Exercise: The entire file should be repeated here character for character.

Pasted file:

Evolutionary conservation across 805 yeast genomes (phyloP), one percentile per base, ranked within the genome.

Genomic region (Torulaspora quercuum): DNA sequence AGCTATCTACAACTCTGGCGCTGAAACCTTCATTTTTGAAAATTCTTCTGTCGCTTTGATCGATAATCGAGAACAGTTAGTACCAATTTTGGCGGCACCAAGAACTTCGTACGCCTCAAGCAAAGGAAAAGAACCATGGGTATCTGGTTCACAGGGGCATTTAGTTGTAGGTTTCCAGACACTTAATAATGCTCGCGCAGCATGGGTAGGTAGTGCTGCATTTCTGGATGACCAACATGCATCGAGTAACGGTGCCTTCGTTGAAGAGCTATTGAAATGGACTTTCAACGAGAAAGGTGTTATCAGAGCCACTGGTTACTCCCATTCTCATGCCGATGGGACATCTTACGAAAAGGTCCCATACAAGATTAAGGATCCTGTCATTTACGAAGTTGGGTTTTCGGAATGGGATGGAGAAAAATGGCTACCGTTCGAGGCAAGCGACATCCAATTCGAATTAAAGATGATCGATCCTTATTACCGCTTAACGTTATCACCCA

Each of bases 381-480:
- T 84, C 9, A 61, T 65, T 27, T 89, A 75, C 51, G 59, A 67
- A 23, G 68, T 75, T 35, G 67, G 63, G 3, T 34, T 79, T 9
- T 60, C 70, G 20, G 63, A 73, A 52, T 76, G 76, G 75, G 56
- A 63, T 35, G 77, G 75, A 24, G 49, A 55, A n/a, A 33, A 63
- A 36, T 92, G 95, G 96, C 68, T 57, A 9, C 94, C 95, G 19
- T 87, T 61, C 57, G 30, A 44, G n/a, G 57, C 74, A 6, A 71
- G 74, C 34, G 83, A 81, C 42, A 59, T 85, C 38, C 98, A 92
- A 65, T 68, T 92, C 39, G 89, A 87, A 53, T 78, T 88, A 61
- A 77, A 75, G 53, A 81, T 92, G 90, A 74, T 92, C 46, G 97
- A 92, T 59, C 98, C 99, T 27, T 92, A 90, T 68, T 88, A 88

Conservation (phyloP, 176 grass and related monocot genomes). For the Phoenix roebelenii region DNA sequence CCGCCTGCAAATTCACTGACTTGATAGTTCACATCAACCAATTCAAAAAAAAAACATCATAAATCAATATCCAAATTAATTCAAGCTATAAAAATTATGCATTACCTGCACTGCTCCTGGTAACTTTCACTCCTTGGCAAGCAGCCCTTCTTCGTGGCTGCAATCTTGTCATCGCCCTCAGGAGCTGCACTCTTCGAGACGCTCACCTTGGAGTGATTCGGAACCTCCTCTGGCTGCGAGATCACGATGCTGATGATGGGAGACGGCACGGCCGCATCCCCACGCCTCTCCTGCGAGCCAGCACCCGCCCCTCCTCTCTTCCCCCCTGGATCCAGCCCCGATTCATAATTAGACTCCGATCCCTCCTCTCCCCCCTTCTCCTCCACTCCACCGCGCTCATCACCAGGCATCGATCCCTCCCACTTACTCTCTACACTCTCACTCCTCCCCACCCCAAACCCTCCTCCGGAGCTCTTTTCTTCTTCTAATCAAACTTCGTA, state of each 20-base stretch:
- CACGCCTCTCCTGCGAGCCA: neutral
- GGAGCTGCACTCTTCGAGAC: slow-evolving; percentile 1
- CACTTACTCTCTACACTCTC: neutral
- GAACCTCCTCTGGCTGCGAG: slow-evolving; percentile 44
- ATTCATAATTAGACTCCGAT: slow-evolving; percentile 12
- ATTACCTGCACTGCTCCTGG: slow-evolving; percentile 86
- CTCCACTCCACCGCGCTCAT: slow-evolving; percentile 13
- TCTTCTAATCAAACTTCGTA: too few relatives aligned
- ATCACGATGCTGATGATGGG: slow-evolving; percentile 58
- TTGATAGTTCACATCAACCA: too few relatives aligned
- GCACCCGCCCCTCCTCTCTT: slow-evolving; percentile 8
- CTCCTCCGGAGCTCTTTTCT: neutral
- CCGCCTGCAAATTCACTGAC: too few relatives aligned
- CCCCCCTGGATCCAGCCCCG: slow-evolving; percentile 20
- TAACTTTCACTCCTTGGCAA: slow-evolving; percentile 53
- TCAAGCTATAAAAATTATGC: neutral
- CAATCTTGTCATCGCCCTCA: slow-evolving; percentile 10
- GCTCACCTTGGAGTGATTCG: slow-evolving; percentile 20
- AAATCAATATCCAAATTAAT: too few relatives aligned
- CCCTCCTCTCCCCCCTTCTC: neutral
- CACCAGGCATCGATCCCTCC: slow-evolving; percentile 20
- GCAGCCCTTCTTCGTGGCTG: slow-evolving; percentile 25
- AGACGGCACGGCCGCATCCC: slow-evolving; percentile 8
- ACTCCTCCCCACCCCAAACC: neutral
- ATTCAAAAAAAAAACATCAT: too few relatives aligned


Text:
Evolutionary conservation across 805 yeast genomes (phyloP), one percentile per base, ranked within the genome.

Genomic region (Torulaspora quercuum): DNA sequence AGCTATCTACAACTCTGGCGCTGAAACCTTCATTTTTGAAAATTCTTCTGTCGCTTTGATCGATAATCGAGAACAGTTAGTACCAATTTTGGCGGCACCAAGAACTTCGTACGCCTCAAGCAAAGGAAAAGAACCATGGGTATCTGGTTCACAGGGGCATTTAGTTGTAGGTTTCCAGACACTTAATAATGCTCGCGCAGCATGGGTAGGTAGTGCTGCATTTCTGGATGACCAACATGCATCGAGTAACGGTGCCTTCGTTGAAGAGCTATTGAAATGGACTTTCAACGAGAAAGGTGTTATCAGAGCCACTGGTTACTCCCATTCTCATGCCGATGGGACATCTTACGAAAAGGTCCCATACAAGATTAAGGATCCTGTCATTTACGAAGTTGGGTTTTCGGAATGGGATGGAGAAAAATGGCTACCGTTCGAGGCAAGCGACATCCAATTCGAATTAAAGATGATCGATCCTTATTACCGCTTAACGTTATCACCCA

Each of bases 381-480:
- T 84, C 9, A 61, T 65, T 27, T 89, A 75, C 51, G 59, A 67
- A 23, G 68, T 75, T 35, G 67, G 63, G 3, T 34, T 79, T 9
- T 60, C 70, G 20, G 63, A 73, A 52, T 76, G 76, G 75, G 56
- A 63, T 35, G 77, G 75, A 24, G 49, A 55, A n/a, A 33, A 63
- A 36, T 92, G 95, G 96, C 68, T 57, A 9, C 94, C 95, G 19
- T 87, T 61, C 57, G 30, A 44, G n/a, G 57, C 74, A 6, A 71
- G 74, C 34, G 83, A 81, C 42, A 59, T 85, C 38, C 98, A 92
- A 65, T 68, T 92, C 39, G 89, A 87, A 53, T 78, T 88, A 61
- A 77, A 75, G 53, A 81, T 92, G 90, A 74, T 92, C 46, G 97
- A 92, T 59, C 98, C 99, T 27, T 92, A 90, T 68, T 88, A 88

Conservation (phyloP, 176 grass and related monocot genomes). For the Phoenix roebelenii region DNA sequence CCGCCTGCAAATTCACTGACTTGATAGTTCACATCAACCAATTCAAAAAAAAAACATCATAAATCAATATCCAAATTAATTCAAGCTATAAAAATTATGCATTACCTGCACTGCTCCTGGTAACTTTCACTCCTTGGCAAGCAGCCCTTCTTCGTGGCTGCAATCTTGTCATCGCCCTCAGGAGCTGCACTCTTCGAGACGCTCACCTTGGAGTGATTCGGAACCTCCTCTGGCTGCGAGATCACGATGCTGATGATGGGAGACGGCACGGCCGCATCCCCACGCCTCTCCTGCGAGCCAGCACCCGCCCCTCCTCTCTTCCCCCCTGGATCCAGCCCCGATTCATAATTAGACTCCGATCCCTCCTCTCCCCCCTTCTCCTCCACTCCACCGCGCTCATCACCAGGCATCGATCCCTCCCACTTACTCTCTACACTCTCACTCCTCCCCACCCCAAACCCTCCTCCGGAGCTCTTTTCTTCTTCTAATCAAACTTCGTA, state of each 20-base stretch:
- CACGCCTCTCCTGCGAGCCA: neutral
- GGAGCTGCACTCTTCGAGAC: slow-evolving; percentile 1
- CACTTACTCTCTACACTCTC: neutral
- GAACCTCCTCTGGCTGCGAG: slow-evolving; percentile 44
- ATTCATAATTAGACTCCGAT: slow-evolving; percentile 12
- ATTACCTGCACTGCTCCTGG: slow-evolving; percentile 86
- CTCCACTCCACCGCGCTCAT: slow-evolving; percentile 13
- TCTTCTAATCAAACTTCGTA: too few relatives aligned
- ATCACGATGCTGATGATGGG: slow-evolving; percentile 58
- TTGATAGTTCACATCAACCA: too few relatives aligned
- GCACCCGCCCCTCCTCTCTT: slow-evolving; percentile 8
- CTCCTCCGGAGCTCTTTTCT: neutral
- CCGCCTGCAAATTCACTGAC: too few relatives aligned
- CCCCCCTGGATCCAGCCCCG: slow-evolving; percentile 20
- TAACTTTCACTCCTTGGCAA: slow-evolving; percentile 53
- TCAAGCTATAAAAATTATGC: neutral
- CAATCTTGTCATCGCCCTCA: slow-evolving; percentile 10
- GCTCACCTTGGAGTGATTCG: slow-evolving; percentile 20
- AAATCAATATCCAAATTAAT: too few relatives aligned
- CCCTCCTCTCCCCCCTTCTC: neutral
- CACCAGGCATCGATCCCTCC: slow-evolving; percentile 20
- GCAGCCCTTCTTCGTGGCTG: slow-evolving; percentile 25
- AGACGGCACGGCCGCATCCC: slow-evolving; percentile 8
- ACTCCTCCCCACCCCAAACC: neutral
- ATTCAAAAAAAAAACATCAT: too few relatives aligned